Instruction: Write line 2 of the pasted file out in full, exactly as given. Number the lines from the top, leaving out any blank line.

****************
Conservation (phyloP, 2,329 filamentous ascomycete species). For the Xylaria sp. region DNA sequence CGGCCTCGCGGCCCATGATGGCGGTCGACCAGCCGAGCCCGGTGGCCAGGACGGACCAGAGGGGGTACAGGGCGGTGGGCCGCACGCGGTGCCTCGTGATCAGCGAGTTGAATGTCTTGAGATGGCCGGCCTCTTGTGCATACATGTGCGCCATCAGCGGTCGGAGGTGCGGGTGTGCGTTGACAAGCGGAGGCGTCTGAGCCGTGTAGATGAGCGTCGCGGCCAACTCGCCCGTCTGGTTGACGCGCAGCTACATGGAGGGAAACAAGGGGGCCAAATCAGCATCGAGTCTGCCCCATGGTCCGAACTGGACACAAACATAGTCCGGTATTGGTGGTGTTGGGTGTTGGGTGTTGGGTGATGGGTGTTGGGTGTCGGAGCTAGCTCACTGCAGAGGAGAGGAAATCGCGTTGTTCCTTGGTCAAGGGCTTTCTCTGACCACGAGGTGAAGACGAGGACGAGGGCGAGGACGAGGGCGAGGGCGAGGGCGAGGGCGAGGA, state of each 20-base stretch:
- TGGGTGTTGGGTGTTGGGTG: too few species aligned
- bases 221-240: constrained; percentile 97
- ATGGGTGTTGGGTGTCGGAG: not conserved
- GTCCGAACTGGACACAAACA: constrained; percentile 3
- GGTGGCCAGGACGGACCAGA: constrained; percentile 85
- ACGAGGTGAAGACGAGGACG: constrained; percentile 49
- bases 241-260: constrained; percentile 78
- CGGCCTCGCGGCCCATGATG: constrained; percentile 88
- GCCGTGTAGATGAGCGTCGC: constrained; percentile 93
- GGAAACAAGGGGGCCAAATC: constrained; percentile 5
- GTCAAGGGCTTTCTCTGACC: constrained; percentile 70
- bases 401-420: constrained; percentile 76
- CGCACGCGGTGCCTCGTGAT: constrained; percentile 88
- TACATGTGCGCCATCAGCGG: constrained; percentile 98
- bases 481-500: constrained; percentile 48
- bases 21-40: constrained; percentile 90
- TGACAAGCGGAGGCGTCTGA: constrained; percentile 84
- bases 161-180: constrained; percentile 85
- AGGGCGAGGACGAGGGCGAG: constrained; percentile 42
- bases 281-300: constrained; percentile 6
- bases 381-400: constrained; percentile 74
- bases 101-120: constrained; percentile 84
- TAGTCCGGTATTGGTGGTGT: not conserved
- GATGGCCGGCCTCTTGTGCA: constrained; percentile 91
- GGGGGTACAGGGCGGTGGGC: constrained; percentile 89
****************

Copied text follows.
- TGGGTGTTGGGTGTTGGGTG: too few species aligned